This book is about the relationships between Chinese mothers and their daughters, and the ways in which families lose and find each other across cultural boundaries. It's one of those books you completely lose yourself in, due to its mystery and the way everyone's secrets are slowly unraveled.

    7. It by Stephen King

    Reading a scary novel together is a lot of fun, and you'll have someone you can phone in the middle of the night when you suspect you're "seeing things". It is arguably one of the scariest novels out there. It's about an evil force that takes the shape of a clown (yikes!) to terrorise the children of a small town. It's gruesome and gory and absolutely bone-chilling.

    8. Friendship by Emily Gould

    Friendship, Emily Gould’s debut novel, is extremely relatable. The novel traces the evolution of friendship through two female characters who grapple with various crossroads like career ambitions, petty concerns, and their own selfish impulses.

    9. You Shall Know Our Velocity! by Dave Eggers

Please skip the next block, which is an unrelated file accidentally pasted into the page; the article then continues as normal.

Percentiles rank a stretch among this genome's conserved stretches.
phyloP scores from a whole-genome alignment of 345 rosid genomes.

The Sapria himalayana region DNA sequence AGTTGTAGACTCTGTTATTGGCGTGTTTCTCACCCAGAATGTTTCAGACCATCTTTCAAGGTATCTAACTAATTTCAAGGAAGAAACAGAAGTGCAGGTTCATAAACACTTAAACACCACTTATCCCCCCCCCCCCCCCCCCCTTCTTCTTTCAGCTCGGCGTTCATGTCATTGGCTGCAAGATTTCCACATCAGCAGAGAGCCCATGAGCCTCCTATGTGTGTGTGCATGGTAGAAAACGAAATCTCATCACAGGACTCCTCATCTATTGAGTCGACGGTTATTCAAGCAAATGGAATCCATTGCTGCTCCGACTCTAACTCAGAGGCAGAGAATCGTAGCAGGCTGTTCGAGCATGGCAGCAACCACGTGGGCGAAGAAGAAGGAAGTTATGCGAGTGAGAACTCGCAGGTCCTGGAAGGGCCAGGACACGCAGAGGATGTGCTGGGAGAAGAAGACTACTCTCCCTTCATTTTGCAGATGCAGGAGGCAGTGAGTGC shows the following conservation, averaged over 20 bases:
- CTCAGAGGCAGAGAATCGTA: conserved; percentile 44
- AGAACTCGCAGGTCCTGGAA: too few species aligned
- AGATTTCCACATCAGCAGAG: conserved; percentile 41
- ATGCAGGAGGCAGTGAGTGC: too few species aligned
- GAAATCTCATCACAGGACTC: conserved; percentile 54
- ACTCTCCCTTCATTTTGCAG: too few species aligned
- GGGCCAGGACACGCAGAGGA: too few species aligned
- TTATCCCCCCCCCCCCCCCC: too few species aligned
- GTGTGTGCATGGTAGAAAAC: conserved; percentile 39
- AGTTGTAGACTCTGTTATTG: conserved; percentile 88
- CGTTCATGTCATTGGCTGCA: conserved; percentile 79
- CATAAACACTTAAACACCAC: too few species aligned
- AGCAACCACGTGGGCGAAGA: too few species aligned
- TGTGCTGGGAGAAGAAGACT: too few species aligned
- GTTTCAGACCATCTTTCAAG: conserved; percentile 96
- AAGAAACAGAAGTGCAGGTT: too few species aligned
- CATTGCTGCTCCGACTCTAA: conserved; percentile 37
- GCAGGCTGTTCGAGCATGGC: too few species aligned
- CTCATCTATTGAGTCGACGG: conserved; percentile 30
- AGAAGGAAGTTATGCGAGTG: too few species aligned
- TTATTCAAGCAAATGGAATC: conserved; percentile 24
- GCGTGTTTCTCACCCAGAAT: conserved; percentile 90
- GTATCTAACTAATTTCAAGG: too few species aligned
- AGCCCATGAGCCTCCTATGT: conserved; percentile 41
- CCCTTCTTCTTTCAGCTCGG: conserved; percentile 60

This novel tells the story of two friends who travel the globe, hoping to give away a large sum of money. This book is perfect for people who enjoy traveling to obscure countries and going on ridiculous adventures.

    10. A Visit from the Goon Squad by Jennifer Egan

    There are a lot of characters in this novel, and they're all somehow involved in the music industry, from an aging producer and his assistant to the assistant's best friend, a mentor, a publicist, etc. None of the people in this narrative are bit parts, in fact the strength of this story is that everyone's lives matter, and everyone is connected.

    11. Mysterious Skin by Scott Heim

    Once you've read the last few pages of Mysterious Skin you're going to need to lie down and cry, so it's best you have someone there to share the experience. Scott Heim's novel is about survival, memory, and friendship, told through Brian Lackey and Neil McCormick, who share a traumatic childhood experience.

    12. The Year of Magical Thinking by Joan Didion